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10/12/2019

Summer holiday's on Scotland's west coast and islands

Blue sea water

Scotland's west coast and islands come alive in the summer months. The days are long, the weather gets better, and the wildlife comes out in full.

But there's more to it than that. Let the islands capture your imagination: come to see the stronghold of sea eagles. To find the home of peaty whisky, the water of life. To take a dip in cold, crisp seas and stroll on deserted beaches. To eat an ice-cream on Cumbrae, or a fish supper in Tobermory. To see the bloom of wild flowers on the machair of Eriskay. To laugh at the midges, rain, wind, and searing sunshine - all in a day.

Feeling inspired? Start planning your trip here, with our loose guide to a great summer on the islands. And remember, planning ahead is crucial as we go into 2021 - vessels and islands attractions may still be working to reduced capacity.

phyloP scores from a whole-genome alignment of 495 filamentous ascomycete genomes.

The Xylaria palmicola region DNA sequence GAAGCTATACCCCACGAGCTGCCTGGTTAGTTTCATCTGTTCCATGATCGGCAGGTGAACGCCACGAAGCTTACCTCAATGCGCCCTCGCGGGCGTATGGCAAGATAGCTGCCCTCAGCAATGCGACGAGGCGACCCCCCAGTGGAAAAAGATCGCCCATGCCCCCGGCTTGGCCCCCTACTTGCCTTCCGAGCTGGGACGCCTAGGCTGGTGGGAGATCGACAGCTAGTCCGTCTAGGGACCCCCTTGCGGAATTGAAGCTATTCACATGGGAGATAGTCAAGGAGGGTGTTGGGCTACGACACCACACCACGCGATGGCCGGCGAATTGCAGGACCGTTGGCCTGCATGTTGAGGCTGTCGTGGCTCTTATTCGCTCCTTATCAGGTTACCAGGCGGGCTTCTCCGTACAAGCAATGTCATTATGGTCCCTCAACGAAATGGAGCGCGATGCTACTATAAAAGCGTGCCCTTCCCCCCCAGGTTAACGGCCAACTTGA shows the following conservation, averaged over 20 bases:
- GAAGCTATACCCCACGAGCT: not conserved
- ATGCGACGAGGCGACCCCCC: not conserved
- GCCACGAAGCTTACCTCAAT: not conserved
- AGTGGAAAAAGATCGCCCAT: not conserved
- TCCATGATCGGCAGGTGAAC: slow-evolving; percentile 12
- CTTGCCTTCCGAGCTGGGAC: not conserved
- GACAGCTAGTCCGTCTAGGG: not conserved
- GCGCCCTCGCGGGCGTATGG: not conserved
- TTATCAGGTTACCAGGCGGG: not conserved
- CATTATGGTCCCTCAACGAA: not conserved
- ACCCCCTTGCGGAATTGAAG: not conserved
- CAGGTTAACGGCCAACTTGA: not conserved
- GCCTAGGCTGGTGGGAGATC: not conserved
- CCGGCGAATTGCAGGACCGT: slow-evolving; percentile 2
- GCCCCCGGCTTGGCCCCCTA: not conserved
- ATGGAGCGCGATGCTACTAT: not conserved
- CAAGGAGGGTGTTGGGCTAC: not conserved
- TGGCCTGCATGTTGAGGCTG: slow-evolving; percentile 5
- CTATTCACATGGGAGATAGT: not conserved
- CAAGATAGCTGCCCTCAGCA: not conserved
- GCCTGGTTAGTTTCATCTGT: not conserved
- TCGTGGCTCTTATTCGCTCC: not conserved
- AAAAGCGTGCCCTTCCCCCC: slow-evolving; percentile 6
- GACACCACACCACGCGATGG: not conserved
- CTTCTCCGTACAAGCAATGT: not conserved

Fresh air, fresh food

Fresh seafood platter

Nothing quite says 'escape from the office' like packing up and jumping on a ferry to hide on an island for a week or two. Forget your al desko sandwiches, the hours spent at the computer and all the vacuuming you haven't done. Shut the front door, and get outside: the west coast is waiting.

Go to Harris for a gulp of clean Hebridean air: you'll find the best at the top of one of its many hills. Tackle one of Skye's 12 Munros, or hideout on Rum, the best-kept secret of serious walkers.

And what about fresh food? You'll struggle to find anything less than exceptionally good seafood on the islands - from the tastiest mussels to rich Atlantic salmon. Skye, the largest of the Inner Hebrides, is rapidly emerging as a real foodie hub. It is home to the Kinloch Lodge, where you can enjoy the ultimate dining experience, the world-renowned The Three Chimneys, and the delightful Scorrybreac should also be on your list of culinary discoveries. The island capital of Portree is home to a number of cosy pubs serving hearty food, while the Stein Inn the oldest inn on the island, lies in a gorgeous spot in the waterfront village of Stein. The island ambience creates the perfect backdrop as you sample the freshest of Scottish cuisine.